Second Assistant Fire Chief Alex Pietraska of Perth Amboy, the magazine Fire Engineering reported:

"When firemen arrived at the plant it looked as though a bomb had dropped on it. Hair and eyebrows were singed as the men hooked up lines and advanced through slime and melted tar to reach what appeared to be the center of the fire.

"Adams and Dumbach were on a foam nozzle, about five feet ahead of Howard Adam's brother, Harry. The Chief was about, five or ten feet behind Harry and both were lighting up the line for the men at the pipe.

"The first two men got in between two tanks which were described as steaming, spitting and whistling and they trained their stream on the center of the fire. Suddenly there was a whine like the noise associated with the dropping of a bomb.

"Chief Pietraska yelled to the men to get back, as it looked as if a tank was going to blow. As the chief and men began to run, there came a terrific blast, which caught the two nearest men. Howard Adams and Dumbach were thrown into a three-foot deep pit filled with molten asphalt and burned to death."

Dambach was the father of four and Adams had a 6-year-old son, the AP said.


Photos: PM newspaper
On April 26, 1942, a Hudson River tube train derailed at the Exchange Place station in Jersey City, killing five people and injuring more than 200 others, the United Press said.  [Click on image for finer details]

Monday, August 26, 2019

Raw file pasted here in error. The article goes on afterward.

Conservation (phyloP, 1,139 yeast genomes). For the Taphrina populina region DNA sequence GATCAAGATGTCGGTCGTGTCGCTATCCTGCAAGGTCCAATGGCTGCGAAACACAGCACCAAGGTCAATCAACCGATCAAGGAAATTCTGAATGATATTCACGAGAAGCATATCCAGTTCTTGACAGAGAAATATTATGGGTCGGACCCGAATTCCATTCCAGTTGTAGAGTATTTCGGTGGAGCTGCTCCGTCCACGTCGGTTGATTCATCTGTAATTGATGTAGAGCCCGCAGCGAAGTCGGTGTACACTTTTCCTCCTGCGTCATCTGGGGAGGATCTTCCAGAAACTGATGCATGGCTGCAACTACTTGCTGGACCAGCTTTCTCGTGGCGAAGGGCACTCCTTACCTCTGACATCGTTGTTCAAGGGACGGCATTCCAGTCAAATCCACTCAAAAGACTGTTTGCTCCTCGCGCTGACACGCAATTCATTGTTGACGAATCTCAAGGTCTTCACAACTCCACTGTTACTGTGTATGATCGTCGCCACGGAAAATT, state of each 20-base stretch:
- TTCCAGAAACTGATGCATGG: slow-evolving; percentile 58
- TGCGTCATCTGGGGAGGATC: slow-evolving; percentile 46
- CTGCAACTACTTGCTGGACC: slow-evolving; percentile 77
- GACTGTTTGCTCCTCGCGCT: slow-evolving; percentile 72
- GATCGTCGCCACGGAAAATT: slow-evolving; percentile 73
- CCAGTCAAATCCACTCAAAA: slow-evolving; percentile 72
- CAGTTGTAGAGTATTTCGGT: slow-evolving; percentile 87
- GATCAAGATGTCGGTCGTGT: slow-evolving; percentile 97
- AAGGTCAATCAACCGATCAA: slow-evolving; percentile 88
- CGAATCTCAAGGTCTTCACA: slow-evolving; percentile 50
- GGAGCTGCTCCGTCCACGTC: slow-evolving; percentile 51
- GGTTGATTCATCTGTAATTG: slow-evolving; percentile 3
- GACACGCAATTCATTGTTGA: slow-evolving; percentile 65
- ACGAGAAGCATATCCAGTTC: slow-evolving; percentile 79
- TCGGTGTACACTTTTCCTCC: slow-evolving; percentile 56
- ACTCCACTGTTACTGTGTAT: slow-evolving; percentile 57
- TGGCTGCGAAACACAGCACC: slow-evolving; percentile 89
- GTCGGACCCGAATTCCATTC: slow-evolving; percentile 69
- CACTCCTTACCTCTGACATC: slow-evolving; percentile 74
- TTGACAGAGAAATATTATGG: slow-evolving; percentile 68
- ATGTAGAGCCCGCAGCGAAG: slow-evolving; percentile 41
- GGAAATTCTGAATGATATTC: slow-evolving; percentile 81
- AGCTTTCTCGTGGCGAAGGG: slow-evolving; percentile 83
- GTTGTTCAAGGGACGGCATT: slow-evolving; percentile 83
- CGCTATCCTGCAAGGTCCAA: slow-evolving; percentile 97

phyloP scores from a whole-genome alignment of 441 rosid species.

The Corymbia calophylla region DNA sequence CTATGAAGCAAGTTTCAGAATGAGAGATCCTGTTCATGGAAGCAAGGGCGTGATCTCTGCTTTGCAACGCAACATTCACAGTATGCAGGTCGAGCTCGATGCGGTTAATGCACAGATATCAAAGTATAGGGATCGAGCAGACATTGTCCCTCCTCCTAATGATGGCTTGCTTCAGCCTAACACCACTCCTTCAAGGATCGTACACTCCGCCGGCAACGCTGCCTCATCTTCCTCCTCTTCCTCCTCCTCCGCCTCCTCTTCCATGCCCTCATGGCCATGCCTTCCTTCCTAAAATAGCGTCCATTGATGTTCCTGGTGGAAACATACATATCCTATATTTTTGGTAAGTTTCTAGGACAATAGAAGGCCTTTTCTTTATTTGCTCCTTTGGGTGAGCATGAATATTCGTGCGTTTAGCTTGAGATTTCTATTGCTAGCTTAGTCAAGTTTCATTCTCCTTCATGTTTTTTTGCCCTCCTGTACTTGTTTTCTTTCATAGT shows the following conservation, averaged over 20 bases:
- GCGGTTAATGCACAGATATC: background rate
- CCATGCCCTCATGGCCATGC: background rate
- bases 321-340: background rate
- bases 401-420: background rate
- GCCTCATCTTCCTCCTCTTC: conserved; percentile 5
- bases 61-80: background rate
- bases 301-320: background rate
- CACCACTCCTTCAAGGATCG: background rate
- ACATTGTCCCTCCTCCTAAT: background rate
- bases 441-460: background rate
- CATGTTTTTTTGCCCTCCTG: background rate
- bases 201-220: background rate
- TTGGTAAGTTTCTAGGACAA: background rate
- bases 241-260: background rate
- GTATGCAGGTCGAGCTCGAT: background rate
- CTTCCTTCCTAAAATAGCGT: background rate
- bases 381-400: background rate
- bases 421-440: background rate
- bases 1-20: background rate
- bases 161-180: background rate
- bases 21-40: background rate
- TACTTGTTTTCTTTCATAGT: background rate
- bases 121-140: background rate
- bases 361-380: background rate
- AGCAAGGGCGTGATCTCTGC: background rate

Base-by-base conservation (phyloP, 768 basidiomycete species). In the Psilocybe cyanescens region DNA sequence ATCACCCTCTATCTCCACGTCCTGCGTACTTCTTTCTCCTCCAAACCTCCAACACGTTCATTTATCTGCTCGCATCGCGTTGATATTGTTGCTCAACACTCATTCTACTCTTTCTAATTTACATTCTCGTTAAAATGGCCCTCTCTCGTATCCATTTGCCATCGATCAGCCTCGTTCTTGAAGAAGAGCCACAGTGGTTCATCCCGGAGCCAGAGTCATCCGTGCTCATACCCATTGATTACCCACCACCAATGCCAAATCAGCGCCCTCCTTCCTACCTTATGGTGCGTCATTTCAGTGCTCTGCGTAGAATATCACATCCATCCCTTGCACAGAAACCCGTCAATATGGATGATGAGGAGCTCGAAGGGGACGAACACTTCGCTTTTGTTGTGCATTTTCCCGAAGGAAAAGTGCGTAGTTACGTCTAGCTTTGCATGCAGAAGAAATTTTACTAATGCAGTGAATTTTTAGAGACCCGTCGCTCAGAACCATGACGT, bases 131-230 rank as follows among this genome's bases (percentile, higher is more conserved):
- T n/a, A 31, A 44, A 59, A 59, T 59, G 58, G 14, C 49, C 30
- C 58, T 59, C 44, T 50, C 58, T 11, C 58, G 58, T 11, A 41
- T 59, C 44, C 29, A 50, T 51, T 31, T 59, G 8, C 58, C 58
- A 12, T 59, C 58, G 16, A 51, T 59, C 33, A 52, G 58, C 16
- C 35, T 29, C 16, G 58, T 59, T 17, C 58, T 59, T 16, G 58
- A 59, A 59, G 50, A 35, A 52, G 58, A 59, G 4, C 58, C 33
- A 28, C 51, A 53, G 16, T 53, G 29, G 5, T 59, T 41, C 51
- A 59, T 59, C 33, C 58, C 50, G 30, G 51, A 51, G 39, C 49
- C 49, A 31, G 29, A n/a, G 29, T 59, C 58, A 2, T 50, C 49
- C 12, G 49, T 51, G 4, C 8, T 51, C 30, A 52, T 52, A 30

Photo: Straight & Narrow website
Photo: Straight & Narrow website

On Aug. 24, 2019, a five-alarm fire destroyed 
Paterson's largest halfway house. 

The blaze at
 Straight and Narrow, 410
 Straight St., displaced 200 people but there were no injuries despite the intensity of the flames.

The smoke plume was visible for miles.

A statement issued by Straight and Narrow said:

"A small isolated blaze quickly turned into a five-alarm fire, sending plumes of black smoke into the air.

"Thank you to our working Straight and Narrow employees, who, when the alarm sounded, acted diligently and professionally. Our service recipients evacuated quickly and calmly, and none of our employees or clients were hurt."

The statement also said:

"It is times like these that our community comes together and we have many people to thank. We would especially like to acknowledge: 

"Paterson's brave firefighters, police officers and all first responders for their quick action which prevented an even worse disaster.  Special thanks to Fire Chief Brian McDermott, Police Director Jerry Speziale, and Police Chief Troy Oswald.